Aroma is not the only criterion by which incense is chosen. The composition and purpose of use play a decisive role in the choice. Coming to the store for incense, it is easy to get confused because the choice is huge. But do not rush to take the first ones that come across. The motley variety of boxes is just the outer side of the matter. First of all, you should decide what you need incense sticks for.
For yoga, meditation, and relaxation, a Nepalese or Tibetan incense burner is suitable. s a rule, these stemless sticks (without a “rod” inside) are handmade, and only natural mixtures of herbs are used in their manufacture. The main note when they burn is woody, with various shades of herbs and spices.
Remember that you will not be able to understand what the aroma will be like just by smelling an unlit stick. In addition, natural incense will never smell like a rose, even if the word “rose” is written on them. Their composition will undoubtedly include rose petals or extracts, but the aroma will rather resemble “a rose that burns”.
How to choose good incense?
Pay attention to the color of the aroma sticks or aromatic mixture. If manufacturers used only essential oils, their color will range from light yellow to dark brown. Black or colored aroma sticks will most likely contain dyes. If you still want to buy black incense, ask the seller about what is included in their composition – natural substances such as charcoal, or artificial colors and resins.
Shine a strong lamp on the incense stick, or rub it between your palms to smell the scent. Many buyers light aroma sticks and sniff the smoke, but this is wrong. In order to capture the fragrance, you need to evaporate essential oils, not burn them.
Buy aroma sticks only from well-established companies (for example, HEM or Satya). Beware of incense sticks with big slogans on the labels that immediately promise you peace, love, chakra healing, or sexual success. This is nothing more than a marketing ploy made by manufacturers in order to sell you their product.
Characteristics and aromas
What characteristics should you pay attention to first of all when choosing a good incense?
- The quality of a fragrance that includes clarity, strength, consistency of opening, and unobtrusiveness
- Incense stick burning time (moderate)
- Expiry date (the fresher the better)
And now a little about aromas and their classification:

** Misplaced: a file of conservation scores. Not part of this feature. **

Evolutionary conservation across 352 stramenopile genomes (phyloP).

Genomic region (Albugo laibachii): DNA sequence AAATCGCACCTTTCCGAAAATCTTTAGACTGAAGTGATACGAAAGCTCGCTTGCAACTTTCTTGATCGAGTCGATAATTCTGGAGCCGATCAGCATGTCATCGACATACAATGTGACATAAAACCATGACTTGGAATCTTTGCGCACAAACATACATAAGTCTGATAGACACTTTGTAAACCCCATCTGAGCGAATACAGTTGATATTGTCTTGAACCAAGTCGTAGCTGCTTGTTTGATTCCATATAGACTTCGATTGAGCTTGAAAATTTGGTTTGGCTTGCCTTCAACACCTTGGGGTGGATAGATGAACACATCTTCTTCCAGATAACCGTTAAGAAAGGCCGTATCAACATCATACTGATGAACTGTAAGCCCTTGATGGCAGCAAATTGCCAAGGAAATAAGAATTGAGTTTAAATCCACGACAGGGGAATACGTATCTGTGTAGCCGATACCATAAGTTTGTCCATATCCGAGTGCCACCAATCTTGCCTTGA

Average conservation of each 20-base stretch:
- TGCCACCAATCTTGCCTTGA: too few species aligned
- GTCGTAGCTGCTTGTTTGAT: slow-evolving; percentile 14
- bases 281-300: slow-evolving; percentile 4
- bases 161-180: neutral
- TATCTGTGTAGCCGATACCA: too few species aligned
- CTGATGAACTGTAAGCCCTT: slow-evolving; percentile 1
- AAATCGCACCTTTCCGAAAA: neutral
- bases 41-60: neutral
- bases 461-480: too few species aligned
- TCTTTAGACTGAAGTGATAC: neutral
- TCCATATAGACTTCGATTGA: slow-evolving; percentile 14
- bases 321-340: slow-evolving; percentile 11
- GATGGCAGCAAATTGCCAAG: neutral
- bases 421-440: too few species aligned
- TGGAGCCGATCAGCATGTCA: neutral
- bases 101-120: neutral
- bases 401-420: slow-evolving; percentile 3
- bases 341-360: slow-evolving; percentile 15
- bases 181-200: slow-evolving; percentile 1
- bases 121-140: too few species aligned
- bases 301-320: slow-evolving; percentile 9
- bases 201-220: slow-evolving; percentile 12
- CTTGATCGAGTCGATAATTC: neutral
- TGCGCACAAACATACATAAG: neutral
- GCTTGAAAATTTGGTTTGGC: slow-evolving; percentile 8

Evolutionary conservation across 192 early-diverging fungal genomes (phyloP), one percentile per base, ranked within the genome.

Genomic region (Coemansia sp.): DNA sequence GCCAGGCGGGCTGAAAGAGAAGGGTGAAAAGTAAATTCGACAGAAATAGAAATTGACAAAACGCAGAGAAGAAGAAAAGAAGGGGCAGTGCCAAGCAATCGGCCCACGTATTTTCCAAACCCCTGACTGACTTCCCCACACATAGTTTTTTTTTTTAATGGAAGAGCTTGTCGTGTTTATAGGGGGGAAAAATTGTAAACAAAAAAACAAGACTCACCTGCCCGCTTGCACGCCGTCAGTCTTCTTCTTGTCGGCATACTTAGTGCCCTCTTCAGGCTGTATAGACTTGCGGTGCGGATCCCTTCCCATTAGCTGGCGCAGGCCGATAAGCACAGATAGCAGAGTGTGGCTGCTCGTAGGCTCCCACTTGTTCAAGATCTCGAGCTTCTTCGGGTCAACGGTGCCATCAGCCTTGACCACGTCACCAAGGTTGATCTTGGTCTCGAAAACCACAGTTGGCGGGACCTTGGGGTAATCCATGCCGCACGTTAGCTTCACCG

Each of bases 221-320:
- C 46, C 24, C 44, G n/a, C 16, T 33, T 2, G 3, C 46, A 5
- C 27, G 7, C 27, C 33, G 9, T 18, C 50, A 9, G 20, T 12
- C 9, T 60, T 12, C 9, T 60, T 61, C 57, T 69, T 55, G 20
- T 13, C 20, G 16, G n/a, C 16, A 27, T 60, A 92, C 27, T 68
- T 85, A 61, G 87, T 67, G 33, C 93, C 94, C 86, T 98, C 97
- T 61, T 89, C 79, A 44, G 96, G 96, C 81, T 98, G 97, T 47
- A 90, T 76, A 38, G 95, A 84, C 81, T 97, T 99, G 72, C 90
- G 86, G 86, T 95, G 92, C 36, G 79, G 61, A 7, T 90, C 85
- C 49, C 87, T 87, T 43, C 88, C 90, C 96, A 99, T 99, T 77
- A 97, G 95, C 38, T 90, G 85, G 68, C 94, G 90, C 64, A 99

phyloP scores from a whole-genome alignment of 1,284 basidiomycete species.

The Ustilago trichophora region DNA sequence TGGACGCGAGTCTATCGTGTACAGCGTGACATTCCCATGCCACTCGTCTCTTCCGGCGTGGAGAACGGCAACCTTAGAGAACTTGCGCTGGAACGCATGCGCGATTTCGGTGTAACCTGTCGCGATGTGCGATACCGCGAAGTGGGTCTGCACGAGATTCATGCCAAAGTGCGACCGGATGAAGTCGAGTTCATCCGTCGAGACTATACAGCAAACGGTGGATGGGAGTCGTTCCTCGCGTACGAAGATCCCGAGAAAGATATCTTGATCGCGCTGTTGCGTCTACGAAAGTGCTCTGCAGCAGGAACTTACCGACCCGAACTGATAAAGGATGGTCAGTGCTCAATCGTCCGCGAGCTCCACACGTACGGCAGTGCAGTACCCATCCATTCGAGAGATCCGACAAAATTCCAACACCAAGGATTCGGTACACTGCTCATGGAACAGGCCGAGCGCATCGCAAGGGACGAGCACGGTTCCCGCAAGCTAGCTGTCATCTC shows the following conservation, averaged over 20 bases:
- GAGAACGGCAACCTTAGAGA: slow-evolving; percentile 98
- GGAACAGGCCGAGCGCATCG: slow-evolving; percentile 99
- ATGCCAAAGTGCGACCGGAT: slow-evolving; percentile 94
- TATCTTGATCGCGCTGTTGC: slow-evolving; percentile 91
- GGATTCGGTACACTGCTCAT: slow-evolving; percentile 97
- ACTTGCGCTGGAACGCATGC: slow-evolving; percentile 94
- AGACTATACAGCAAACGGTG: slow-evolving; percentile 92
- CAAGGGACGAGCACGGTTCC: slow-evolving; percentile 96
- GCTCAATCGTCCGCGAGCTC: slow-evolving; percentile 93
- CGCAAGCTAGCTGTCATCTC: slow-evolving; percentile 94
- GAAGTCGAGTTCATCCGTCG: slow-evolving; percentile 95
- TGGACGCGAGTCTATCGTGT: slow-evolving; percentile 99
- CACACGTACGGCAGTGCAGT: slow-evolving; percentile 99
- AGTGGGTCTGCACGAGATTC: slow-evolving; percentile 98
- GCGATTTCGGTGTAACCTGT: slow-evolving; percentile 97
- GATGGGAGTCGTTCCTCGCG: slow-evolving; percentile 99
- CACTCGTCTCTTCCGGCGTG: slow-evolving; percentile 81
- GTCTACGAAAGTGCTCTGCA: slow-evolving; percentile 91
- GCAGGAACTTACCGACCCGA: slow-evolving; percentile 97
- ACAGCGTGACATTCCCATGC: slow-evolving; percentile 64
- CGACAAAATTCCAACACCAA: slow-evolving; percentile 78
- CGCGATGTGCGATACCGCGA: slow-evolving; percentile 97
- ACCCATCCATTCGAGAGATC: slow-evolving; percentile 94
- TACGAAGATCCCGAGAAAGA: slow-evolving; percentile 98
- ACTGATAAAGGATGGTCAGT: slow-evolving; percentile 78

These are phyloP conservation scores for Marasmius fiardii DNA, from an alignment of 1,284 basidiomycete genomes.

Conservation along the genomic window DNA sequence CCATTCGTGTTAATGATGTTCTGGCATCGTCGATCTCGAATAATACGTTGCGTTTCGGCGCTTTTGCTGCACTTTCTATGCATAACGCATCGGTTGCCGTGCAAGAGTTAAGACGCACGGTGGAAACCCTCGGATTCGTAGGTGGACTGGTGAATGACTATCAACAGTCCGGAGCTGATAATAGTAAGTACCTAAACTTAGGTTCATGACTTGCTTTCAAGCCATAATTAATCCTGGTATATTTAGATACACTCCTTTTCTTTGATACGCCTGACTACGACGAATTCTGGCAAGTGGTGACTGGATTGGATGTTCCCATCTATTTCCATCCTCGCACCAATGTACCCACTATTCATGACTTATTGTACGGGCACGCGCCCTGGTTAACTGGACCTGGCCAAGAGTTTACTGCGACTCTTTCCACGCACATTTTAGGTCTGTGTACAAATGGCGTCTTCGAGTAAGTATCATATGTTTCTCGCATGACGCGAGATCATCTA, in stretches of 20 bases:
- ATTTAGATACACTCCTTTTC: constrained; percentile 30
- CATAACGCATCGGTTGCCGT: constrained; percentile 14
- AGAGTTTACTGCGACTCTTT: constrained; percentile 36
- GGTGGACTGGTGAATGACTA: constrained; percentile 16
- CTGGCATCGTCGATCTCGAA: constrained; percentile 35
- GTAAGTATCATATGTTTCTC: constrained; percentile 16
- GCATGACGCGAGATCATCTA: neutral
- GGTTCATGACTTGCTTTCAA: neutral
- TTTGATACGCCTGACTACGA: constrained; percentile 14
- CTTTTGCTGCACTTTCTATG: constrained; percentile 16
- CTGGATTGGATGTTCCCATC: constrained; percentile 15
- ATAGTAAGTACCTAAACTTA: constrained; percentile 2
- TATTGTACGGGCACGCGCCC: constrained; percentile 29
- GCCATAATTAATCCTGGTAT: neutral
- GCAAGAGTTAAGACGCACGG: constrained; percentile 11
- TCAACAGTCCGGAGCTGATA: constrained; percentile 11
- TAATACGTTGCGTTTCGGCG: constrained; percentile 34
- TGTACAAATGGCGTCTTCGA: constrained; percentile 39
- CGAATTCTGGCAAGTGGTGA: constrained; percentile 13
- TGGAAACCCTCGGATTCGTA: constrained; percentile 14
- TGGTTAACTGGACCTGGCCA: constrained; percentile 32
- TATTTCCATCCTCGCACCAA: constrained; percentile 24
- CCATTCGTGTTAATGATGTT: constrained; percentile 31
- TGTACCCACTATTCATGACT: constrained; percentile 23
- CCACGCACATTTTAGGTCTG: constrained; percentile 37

- Stimulants – increase concentration, improve memory, eliminate depression, and give vigor and efficiency. These include aromas of cedar, lemongrass, lemon, fennel, mandarin, orange, patchouli, cinnamon, rosemary, rhododendron, magnolia, camphor, and sandalwood.
- Adaptogens – normalize the functioning of the nervous system, and increase sociability. Mint, lavender, savory, laurel, jasmine, rose, myrrh, oregano, almond.
- Calming – is used for mental and physical overwork, stress, and depression. Chamomile, geranium, neroli, lemon balm, sandalwood, vanilla, tea tree, incense, lotus, orchid, marjoram.
- Protecting from the effects of negative energies: jasmine, lemon balm, almond, sage, carnation, rose, opium, rosemary, juniper, frankincense, and lemon.
- Warming – in cold weather it is recommended to use: eucalyptus, almonds, cinnamon, geranium, camphor, rose, and aphrodisia.
- Cooling – in the warm season: sandalwood, incense, hyacinth, violet, magnolia, lemon, bergamot, and lavender.
Types of incense depending on the base:
- Based on herbs and wood of wooden trees
- Sticks – with a base, with a thin twig inside (India), and baseless (Nepal, Tibet, China)
- Cones – for faster fumigation, the intensity of burning increases exponentially.
- Spirals – burns in a spiral, and create an energy pillar to signal the deities.
- Powders – poured in a slide, or in the form of a symbol
Sang is a 100% natural powder of resinous plants and herbs. It is poured in a slide and, quickly, decisively, fills the air with a strong aroma. It is used less frequently, mainly for religious rituals by Buddhists, Hindu Christians, and other Hare Krishnas.
Indian ritual incense is used, for example, when using ayahuasca. They are baseless pressed mixtures of dry substances. Mostly composed of Copal (resin of the Burserae tree), but variations can also be found where Palo Santo is the main component. Most often produced in Latin America.
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